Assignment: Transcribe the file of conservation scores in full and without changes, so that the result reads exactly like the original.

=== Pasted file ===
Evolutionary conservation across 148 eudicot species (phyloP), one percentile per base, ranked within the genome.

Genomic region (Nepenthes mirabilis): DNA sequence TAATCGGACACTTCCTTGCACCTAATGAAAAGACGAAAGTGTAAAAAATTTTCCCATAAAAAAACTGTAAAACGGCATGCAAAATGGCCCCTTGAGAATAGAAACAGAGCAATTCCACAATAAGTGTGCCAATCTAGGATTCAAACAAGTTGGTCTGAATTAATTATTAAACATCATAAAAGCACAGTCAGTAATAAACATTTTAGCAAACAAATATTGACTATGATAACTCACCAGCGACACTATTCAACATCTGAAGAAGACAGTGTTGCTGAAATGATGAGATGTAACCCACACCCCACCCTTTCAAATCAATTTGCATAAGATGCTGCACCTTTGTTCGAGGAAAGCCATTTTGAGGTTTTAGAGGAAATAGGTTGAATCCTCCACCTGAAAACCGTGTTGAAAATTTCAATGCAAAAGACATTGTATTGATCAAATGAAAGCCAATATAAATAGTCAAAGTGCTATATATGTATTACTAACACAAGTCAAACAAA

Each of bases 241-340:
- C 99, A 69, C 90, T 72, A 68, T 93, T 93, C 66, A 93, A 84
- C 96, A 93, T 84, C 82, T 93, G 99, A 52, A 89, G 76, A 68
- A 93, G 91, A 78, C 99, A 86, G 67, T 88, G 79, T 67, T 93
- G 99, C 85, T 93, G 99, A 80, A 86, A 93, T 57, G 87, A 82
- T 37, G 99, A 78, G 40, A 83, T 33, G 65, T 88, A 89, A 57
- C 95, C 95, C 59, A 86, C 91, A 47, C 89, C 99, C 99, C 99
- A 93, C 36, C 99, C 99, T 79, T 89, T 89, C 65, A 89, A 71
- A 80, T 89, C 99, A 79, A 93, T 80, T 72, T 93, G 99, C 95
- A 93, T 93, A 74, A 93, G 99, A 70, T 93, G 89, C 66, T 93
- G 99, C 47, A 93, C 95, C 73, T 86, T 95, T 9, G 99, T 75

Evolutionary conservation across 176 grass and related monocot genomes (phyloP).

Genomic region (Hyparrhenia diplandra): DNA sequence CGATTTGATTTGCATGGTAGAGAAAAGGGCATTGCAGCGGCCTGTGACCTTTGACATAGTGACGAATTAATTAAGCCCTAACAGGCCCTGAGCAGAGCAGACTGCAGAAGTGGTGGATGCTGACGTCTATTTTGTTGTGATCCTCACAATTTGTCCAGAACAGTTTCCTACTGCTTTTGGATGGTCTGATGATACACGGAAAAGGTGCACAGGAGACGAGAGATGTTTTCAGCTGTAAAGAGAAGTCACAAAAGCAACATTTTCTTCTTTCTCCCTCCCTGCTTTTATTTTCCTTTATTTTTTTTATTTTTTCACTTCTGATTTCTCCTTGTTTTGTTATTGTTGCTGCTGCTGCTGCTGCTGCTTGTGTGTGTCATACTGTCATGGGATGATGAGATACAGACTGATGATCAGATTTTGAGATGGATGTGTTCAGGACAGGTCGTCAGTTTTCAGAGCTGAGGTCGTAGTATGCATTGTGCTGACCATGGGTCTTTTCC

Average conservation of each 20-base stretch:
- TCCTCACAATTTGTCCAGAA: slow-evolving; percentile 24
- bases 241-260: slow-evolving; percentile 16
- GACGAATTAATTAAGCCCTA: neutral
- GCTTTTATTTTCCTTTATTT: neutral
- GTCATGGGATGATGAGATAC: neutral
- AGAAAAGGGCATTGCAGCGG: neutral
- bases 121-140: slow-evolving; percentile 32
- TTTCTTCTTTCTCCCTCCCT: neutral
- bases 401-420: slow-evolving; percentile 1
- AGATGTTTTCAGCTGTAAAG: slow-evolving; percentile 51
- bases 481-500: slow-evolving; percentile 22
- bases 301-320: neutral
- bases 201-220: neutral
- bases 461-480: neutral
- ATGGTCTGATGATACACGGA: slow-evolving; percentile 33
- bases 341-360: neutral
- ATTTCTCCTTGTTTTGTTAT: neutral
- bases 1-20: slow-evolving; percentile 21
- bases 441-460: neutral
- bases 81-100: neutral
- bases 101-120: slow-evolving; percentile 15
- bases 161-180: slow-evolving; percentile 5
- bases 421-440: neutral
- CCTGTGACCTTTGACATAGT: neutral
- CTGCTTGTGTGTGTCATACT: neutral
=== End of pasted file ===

Evolutionary conservation across 148 eudicot species (phyloP), one percentile per base, ranked within the genome.

Genomic region (Nepenthes mirabilis): DNA sequence TAATCGGACACTTCCTTGCACCTAATGAAAAGACGAAAGTGTAAAAAATTTTCCCATAAAAAAACTGTAAAACGGCATGCAAAATGGCCCCTTGAGAATAGAAACAGAGCAATTCCACAATAAGTGTGCCAATCTAGGATTCAAACAAGTTGGTCTGAATTAATTATTAAACATCATAAAAGCACAGTCAGTAATAAACATTTTAGCAAACAAATATTGACTATGATAACTCACCAGCGACACTATTCAACATCTGAAGAAGACAGTGTTGCTGAAATGATGAGATGTAACCCACACCCCACCCTTTCAAATCAATTTGCATAAGATGCTGCACCTTTGTTCGAGGAAAGCCATTTTGAGGTTTTAGAGGAAATAGGTTGAATCCTCCACCTGAAAACCGTGTTGAAAATTTCAATGCAAAAGACATTGTATTGATCAAATGAAAGCCAATATAAATAGTCAAAGTGCTATATATGTATTACTAACACAAGTCAAACAAA

Each of bases 241-340:
- C 99, A 69, C 90, T 72, A 68, T 93, T 93, C 66, A 93, A 84
- C 96, A 93, T 84, C 82, T 93, G 99, A 52, A 89, G 76, A 68
- A 93, G 91, A 78, C 99, A 86, G 67, T 88, G 79, T 67, T 93
- G 99, C 85, T 93, G 99, A 80, A 86, A 93, T 57, G 87, A 82
- T 37, G 99, A 78, G 40, A 83, T 33, G 65, T 88, A 89, A 57
- C 95, C 95, C 59, A 86, C 91, A 47, C 89, C 99, C 99, C 99
- A 93, C 36, C 99, C 99, T 79, T 89, T 89, C 65, A 89, A 71
- A 80, T 89, C 99, A 79, A 93, T 80, T 72, T 93, G 99, C 95
- A 93, T 93, A 74, A 93, G 99, A 70, T 93, G 89, C 66, T 93
- G 99, C 47, A 93, C 95, C 73, T 86, T 95, T 9, G 99, T 75

Evolutionary conservation across 176 grass and related monocot genomes (phyloP).

Genomic region (Hyparrhenia diplandra): DNA sequence CGATTTGATTTGCATGGTAGAGAAAAGGGCATTGCAGCGGCCTGTGACCTTTGACATAGTGACGAATTAATTAAGCCCTAACAGGCCCTGAGCAGAGCAGACTGCAGAAGTGGTGGATGCTGACGTCTATTTTGTTGTGATCCTCACAATTTGTCCAGAACAGTTTCCTACTGCTTTTGGATGGTCTGATGATACACGGAAAAGGTGCACAGGAGACGAGAGATGTTTTCAGCTGTAAAGAGAAGTCACAAAAGCAACATTTTCTTCTTTCTCCCTCCCTGCTTTTATTTTCCTTTATTTTTTTTATTTTTTCACTTCTGATTTCTCCTTGTTTTGTTATTGTTGCTGCTGCTGCTGCTGCTGCTTGTGTGTGTCATACTGTCATGGGATGATGAGATACAGACTGATGATCAGATTTTGAGATGGATGTGTTCAGGACAGGTCGTCAGTTTTCAGAGCTGAGGTCGTAGTATGCATTGTGCTGACCATGGGTCTTTTCC

Average conservation of each 20-base stretch:
- TCCTCACAATTTGTCCAGAA: slow-evolving; percentile 24
- bases 241-260: slow-evolving; percentile 16
- GACGAATTAATTAAGCCCTA: neutral
- GCTTTTATTTTCCTTTATTT: neutral
- GTCATGGGATGATGAGATAC: neutral
- AGAAAAGGGCATTGCAGCGG: neutral
- bases 121-140: slow-evolving; percentile 32
- TTTCTTCTTTCTCCCTCCCT: neutral
- bases 401-420: slow-evolving; percentile 1
- AGATGTTTTCAGCTGTAAAG: slow-evolving; percentile 51
- bases 481-500: slow-evolving; percentile 22
- bases 301-320: neutral
- bases 201-220: neutral
- bases 461-480: neutral
- ATGGTCTGATGATACACGGA: slow-evolving; percentile 33
- bases 341-360: neutral
- ATTTCTCCTTGTTTTGTTAT: neutral
- bases 1-20: slow-evolving; percentile 21
- bases 441-460: neutral
- bases 81-100: neutral
- bases 101-120: slow-evolving; percentile 15
- bases 161-180: slow-evolving; percentile 5
- bases 421-440: neutral
- CCTGTGACCTTTGACATAGT: neutral
- CTGCTTGTGTGTGTCATACT: neutral